If you could move to any location on the planet, where would you go and why?
I spent a good number of years dreaming of retiring to the Cotswolds town of Morton-in-Marsh. If I could move anywhere that would still be high on my list of choices. However if money is no object I might consider a location in central London within view of one of the beautiful parks. If I did so I would enjoy the lovely flower gardens without having to labor, I would visit museums, attend concerts and theatre. And when I needed an escape from the urban hustle and bustle I would take a train out to the countryside.
For a 10 year plus period, starting in 1998, I was lucky enough to fly into Heathrow once or twice a year spending some time in London and other parts of England or Scotland. Watching the Olympic coverage is making me miss my favorite destination, so I am sharing some more London scrap-book pages. These snap shots were taken on Christmas Day 2005 during a lunch cruise on the Thames.
Yesterday I set my DVR to record the BBC America coverage of the Diamond Jubilee Thames Pageant. I watched the program just before calling it a day last night. The final music barge carried members of the London Philharmonic Orchestra and the Royal College of Music Chamber Choir, directed by Thomas Blunt,. It stopped next to the royal barge for a short performance including Elgar’s Land of Hope and Glory. I have included a BBC clip of yesterday’s performance, which may or not be active when you view this post: (BBC – Musical Finale of Diamond Jubilee Thames Pageant . I am not finding any video that I find to be an adequate replacement if the link above fails, although you can go to YouTube for versions from “The Last Night of the Proms” concerts. And the LPO does have a recording on sale at http://www.lpo.org.uk/jubilee/
A little history– Edward Elgar wrote two Pomp and Circumstance Marches in 1901. “Pomp and Circumstance March No. 1 in D Major” was so admired by Queen Victoria’s son, Edward VII, that he commissioned Elgar to compose a work for his coronation. The song “Land of Hope and Glory” was the result of Elgar reworking that 1st march and adding words written by Arthur C. Benson to the trio section of the march. It was part of the commissioned ‘Coronation Ode” that earned Elgar a knighthood, and the title Sir, in 1904.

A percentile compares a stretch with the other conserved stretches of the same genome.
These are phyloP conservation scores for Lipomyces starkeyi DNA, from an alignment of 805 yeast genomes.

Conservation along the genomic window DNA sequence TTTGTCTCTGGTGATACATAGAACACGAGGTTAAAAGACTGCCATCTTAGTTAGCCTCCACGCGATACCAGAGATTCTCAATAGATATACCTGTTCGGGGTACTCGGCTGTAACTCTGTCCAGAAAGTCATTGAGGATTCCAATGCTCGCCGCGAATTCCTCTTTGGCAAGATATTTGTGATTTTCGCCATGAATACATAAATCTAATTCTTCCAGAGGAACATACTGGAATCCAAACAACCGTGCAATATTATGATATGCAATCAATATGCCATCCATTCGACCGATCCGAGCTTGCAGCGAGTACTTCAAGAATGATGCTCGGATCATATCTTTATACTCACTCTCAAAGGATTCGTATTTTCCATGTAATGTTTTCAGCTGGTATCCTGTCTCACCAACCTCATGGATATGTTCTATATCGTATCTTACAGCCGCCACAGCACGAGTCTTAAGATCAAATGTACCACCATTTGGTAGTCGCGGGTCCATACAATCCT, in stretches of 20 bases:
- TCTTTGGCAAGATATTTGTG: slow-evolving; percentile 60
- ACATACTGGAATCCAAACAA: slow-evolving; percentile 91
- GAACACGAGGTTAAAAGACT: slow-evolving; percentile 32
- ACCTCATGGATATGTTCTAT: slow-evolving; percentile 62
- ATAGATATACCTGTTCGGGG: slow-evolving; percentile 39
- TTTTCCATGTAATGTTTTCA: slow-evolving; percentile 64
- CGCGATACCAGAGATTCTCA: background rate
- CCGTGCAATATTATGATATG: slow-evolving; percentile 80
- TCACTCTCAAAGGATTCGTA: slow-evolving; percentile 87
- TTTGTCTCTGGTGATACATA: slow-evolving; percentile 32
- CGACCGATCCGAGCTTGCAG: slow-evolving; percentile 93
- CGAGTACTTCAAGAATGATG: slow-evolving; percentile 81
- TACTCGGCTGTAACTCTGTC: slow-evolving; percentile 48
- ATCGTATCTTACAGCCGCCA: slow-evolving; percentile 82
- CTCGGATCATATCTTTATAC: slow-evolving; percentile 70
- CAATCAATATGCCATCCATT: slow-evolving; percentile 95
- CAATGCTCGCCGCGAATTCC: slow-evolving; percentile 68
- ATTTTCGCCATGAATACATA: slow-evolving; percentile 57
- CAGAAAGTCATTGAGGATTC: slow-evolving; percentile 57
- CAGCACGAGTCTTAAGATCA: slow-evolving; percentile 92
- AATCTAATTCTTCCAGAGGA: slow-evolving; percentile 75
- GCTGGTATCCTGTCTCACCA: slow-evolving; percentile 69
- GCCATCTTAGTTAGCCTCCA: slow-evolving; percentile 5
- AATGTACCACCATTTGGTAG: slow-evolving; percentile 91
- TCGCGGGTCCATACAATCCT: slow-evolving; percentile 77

So this is it, the last post for 2011, but I have a new plan in place for 2012 and I am excited to get started posting on new topics. I am proud that I made at least 365 posts in 2011, but I am pleased that I am not committing to 7 posts a week in 2012.
Thanks to the people who have visited my site this year. I hope many of you will keep checking in either as a follower or as an occasional visitor.
The 52 preset topics for Wednesdays & Thursdays are available as pages by clicking under the napping cat header. Some Mondays I’ll make a post involving music. Tuesdays I will continue sharing travel photos, especially scanning in photos from trips taken before my first digital camera purchase. And Fridays will be for food, in any form that takes my fancy.
I decided to use a photo from my first hop across the pond, in 1998, for this final 2011 posting. It is from Regents Park in London. May your path be long even if not so straight and formal. Farewell 2011 – Hello 2012.
Sam Wanamaker was the champion of “The Bard” who founded the Shakespeare Globe Trust to rebuild the Globe Theatre in London. He was instrumental in raising over ten million dollars to realize the project.
Our tour guide stood with her toes pointing to the plaza tile of his name:
The guide also pointed out the tile with his daughter’s name.
A little snow is no reason to tremble where I live. In fact the economy is helped by a good ski season. But in the U.K. a little snow, like that pictured below, causes much of normal activity to grind to a halt. They are not set up to deal with below freezing temperatures. The train signals may fail. So on the trip when I took this photo, near Rochester, England in late December we made just a quick visit to the Cathedral & headed right back to the train station to make it back to London where we were staying.
I have yet to view the inside of a distillery. On a trip to Scotland we took a train from Glasgow to Dalwhinnie. We walked from the train station to the distillery only to find that they were closed to visitors that day. This is something that never, I mean never, happens to us because my husband does his research well and double checks or triple checks things. But this time it happened. So I can not give you a first hand account of how they distill the Dalwhinnie Scotch. When we got back to the unattended station plenty of trains went by but we had to wait hours & hours for a train that actually stopped in Dalwhinnie and that would take us back to Glasgow. So there was a whole day shot. And it was a cold damp day in the Highlands waiting.
I know I took pictures that day but those files are not showing up so I’ll show you a living example of the symbol of another distilled beverage: A Beefeater at the Tower of London, the symbol of Beefeater Gin.
In 2005 while walking around a section of Dulwich, London, England
my husband was able to detect a connection between these 2 street names:
One is the title of a novel, the other is part of the title of a novel & the surname of the main character, but both relate to the same author. Hint: This author wrote under a pen name & is buried in Highgate Cemetery, Highgate, London in an area reserved for religious dissenters or agnostics.
Can you detect who the author is? I’ll leave the answer under comments.
We enjoyed Christmas lunch aboard a City Cruise boat in London, England back on December 25, 2005.